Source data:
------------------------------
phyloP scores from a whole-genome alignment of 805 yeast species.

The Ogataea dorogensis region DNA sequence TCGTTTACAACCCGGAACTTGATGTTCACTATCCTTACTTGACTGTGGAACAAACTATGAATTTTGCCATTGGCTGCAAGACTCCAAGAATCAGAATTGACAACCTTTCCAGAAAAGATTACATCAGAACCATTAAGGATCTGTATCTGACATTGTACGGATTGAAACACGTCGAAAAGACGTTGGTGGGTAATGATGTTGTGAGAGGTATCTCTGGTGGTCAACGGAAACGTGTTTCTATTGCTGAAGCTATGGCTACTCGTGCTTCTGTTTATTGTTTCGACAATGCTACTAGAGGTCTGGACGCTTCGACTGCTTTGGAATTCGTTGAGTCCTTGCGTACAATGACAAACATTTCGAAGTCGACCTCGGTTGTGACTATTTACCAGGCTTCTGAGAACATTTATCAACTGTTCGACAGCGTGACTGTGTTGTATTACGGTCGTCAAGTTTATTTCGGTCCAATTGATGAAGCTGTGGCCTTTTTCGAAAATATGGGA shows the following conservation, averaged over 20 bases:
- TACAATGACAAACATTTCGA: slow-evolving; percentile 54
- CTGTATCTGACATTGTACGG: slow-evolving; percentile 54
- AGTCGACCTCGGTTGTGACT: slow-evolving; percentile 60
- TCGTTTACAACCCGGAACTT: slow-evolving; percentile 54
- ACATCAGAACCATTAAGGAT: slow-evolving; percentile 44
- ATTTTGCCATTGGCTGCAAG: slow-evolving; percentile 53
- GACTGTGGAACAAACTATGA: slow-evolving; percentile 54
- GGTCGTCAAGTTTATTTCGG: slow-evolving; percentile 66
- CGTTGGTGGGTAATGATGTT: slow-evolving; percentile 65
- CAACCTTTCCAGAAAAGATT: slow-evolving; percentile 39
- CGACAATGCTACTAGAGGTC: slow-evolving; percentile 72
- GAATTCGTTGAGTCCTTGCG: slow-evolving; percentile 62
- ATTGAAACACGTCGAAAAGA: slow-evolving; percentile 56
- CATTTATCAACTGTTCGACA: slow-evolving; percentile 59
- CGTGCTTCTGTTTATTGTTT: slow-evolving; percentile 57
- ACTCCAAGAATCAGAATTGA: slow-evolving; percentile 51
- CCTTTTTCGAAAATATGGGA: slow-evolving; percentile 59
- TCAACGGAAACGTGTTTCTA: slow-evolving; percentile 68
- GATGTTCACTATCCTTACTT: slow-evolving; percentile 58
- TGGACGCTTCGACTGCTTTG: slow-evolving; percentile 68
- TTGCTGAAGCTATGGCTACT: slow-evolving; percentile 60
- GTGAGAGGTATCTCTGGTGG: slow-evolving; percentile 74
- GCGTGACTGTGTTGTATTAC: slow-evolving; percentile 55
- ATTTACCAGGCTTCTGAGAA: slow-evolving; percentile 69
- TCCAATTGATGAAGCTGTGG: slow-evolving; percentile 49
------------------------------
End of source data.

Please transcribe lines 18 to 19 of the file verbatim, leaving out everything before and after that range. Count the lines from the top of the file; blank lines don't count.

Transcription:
- ACTCCAAGAATCAGAATTGA: slow-evolving; percentile 51
- CCTTTTTCGAAAATATGGGA: slow-evolving; percentile 59